The S.C. Secessionist Party has disbanded. The group is mostly known for their “flagging” exercises during which they present the Confederate flag in public arenas around town. The group has also reportedly seen legal action after taking and posting photos of two young African-American boys holding Confederate flags.
It’s worth noting that the group was not an actual political party and was basically a one-man show with a bunch of digital followers. The interesting part of this story is not that the group is disbanding. What caught my attention was leader James Bessenger’s case for ending the group.
No mention of a lawsuit or even lack of interest. In fact, there was apparently an abundance of interest. According to Bessenger, the sheer number of racists and homophobes who found the Confederate flag representative of their views was surprising to him.
In other news, water is wet.
Now, Bessenger’s ignorance is not newsworthy. He’s just another dude who happens to love the Confederate flag. His revelation, though, creates a unique case study in the arguments surrounding the Confederate flag.
As the creator of a group which he described as an alternative to the Sons of Confederate Veterans, Bessenger represents the epitome of the “Southern pride” argument. The contention that the flag represents non-racist Southern heritage is the key reason why groups like the Anti-Defamation League don’t recognize the flag as a hate symbol like swastikas and Klan robes.
Bessenger’s revelation that the same people who follow his flagging group just happen to have a penchant for prejudice and hate does a bit to dash all those claims of non-racist “pride,” to say the least. That is the nuance on which we should focus.
I’ve made this point several times. The Confederate flag cannot be separated from white supremacy, racism, and bigotry. Today, even if one tried to claim that slavery wasn’t the most important reason for secession, the primary symbol of secession sure draws out the racists, as Bessenger has come to learn.
If we can agree that selling merchandise displaying Nazi symbols also adopted by hate groups is unacceptable, I have to ask why selling Confederate flag memorabilia is OK if the banner is also intimately attached to hate? Would Bessenger agree?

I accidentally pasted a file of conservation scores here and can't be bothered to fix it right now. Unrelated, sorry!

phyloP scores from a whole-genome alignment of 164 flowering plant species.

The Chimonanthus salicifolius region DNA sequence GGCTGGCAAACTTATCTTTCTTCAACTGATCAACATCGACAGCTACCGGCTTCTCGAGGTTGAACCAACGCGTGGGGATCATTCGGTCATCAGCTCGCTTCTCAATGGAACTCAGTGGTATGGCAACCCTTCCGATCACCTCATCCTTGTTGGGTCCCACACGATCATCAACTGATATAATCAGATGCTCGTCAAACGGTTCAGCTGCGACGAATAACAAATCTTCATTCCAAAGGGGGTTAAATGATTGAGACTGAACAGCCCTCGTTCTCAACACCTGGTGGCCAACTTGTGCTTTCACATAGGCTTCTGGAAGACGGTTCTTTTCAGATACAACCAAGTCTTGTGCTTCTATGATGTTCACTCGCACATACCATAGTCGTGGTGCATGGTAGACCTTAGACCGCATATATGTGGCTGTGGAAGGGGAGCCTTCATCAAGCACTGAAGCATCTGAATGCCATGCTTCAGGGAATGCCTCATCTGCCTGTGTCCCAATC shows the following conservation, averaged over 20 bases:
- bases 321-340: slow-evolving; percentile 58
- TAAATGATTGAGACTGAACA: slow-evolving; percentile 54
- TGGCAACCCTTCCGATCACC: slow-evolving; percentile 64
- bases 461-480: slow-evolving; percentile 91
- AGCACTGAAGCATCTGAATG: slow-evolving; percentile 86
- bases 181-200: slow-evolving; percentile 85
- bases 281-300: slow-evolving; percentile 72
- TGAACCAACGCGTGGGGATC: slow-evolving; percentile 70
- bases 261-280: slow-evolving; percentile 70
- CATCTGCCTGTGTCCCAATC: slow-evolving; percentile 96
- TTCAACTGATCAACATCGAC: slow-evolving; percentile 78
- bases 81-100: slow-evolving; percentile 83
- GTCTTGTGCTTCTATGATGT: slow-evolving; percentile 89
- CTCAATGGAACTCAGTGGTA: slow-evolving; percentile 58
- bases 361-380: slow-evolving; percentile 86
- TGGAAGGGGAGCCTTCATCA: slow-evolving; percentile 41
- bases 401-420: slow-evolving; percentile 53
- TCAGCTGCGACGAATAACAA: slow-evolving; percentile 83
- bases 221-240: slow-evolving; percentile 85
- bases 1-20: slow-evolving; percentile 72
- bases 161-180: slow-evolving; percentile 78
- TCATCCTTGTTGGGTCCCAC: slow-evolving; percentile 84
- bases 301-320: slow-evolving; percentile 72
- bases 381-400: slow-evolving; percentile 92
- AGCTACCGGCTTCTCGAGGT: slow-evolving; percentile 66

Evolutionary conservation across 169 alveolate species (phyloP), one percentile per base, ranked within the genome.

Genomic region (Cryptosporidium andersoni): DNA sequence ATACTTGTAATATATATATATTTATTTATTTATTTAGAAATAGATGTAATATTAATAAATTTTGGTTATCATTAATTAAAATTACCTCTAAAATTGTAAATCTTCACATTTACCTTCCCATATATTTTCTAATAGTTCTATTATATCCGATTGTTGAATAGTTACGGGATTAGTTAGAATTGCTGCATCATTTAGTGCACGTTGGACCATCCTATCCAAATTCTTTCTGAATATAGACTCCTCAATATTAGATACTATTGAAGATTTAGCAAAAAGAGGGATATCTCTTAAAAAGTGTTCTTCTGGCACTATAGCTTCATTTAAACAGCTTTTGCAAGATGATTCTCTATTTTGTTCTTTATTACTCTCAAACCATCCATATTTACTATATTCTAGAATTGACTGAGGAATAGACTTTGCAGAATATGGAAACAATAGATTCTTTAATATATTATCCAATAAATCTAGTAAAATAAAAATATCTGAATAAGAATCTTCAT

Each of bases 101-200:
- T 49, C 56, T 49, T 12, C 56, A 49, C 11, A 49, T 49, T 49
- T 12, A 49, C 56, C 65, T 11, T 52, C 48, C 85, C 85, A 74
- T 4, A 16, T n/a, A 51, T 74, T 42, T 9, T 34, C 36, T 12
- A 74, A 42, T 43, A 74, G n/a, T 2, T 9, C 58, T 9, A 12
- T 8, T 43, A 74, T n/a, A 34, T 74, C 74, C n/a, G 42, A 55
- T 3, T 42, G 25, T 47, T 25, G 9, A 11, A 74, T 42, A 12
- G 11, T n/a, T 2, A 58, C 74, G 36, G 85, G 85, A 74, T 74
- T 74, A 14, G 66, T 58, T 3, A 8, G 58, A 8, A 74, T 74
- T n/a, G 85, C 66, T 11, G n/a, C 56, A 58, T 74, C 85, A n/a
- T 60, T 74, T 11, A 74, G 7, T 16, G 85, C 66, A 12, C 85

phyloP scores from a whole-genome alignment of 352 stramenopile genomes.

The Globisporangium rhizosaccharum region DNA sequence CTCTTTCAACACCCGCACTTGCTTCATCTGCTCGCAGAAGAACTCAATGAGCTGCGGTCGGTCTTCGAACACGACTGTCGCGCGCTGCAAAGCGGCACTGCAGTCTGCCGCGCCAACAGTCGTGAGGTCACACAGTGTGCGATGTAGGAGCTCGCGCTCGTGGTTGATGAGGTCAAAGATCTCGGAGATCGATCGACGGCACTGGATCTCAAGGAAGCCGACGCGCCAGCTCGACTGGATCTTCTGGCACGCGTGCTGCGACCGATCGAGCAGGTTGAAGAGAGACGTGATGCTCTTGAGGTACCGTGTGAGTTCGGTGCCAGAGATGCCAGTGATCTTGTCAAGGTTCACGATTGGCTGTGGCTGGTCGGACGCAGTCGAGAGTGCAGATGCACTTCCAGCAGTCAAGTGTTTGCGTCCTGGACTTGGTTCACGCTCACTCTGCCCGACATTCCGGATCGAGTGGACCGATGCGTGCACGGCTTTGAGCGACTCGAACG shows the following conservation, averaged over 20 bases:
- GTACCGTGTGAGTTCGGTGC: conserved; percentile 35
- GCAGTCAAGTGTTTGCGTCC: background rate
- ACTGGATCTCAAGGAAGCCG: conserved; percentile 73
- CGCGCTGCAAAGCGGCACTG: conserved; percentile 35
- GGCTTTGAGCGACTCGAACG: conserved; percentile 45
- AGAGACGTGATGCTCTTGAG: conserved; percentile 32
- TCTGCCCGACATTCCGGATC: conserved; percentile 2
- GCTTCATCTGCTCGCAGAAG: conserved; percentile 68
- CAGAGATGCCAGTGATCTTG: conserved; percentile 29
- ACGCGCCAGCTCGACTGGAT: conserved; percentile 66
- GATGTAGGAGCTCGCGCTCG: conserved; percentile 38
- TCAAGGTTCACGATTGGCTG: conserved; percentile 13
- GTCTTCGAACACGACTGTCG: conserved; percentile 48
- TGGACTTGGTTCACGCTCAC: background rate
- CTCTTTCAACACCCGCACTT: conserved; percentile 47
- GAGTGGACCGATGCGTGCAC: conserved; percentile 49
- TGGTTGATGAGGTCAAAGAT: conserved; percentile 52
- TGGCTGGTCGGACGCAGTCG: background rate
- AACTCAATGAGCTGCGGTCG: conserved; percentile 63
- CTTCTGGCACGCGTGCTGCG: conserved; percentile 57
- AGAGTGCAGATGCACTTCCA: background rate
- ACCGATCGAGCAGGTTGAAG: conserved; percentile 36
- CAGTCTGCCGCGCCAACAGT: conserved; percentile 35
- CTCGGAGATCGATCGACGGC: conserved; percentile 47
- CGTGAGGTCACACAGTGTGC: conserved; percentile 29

In a sense, Bessenger himself has become a symbol of why the Confederate flag needs to be removed from public display for all matters aside from historical education — the man who stood across the street from a Black Lives Matter demonstration has come to be a symbol for the flag’s removal.
For this reason, I have to appreciate Bessenger’s change of heart. I can’t say for sure that he no longer holds his passion for the flag, but I can hope that as a self-proclaimed outsider to the Confederate heritage community, Bessenger may be able to appreciate the feelings of those people who have fought the weight of systemic bigotry and oppression since the European conquering of the New World. The work of eliminating bigotry from our government and country, no matter how benign, continues today.
It is not enough to proclaim equality as a reality simply because of emancipation long ago or Affirmative Action today. To pretend that American history is not based on white supremacy simply because not all white folks or leaders had slaves or because time has passed is a lazy way to enjoy that privilege. Our government was founded by white men who believed enough in white supremacy to allow for the legal enslavement of other human beings. In 2019, acknowledging the Confederate flag as a symbol of hate and keeping it from public view is not erasing history. It is, in fact, acknowledging history. More than that, it is acknowledging equality as a goal toward which those who love divinely continue to strive.
Bessenger told the P&C that he is “too jaded” and “can’t commit any more energy to this movement.”
I am thankful for those who pursue equality and love tirelessly, yesterday and today.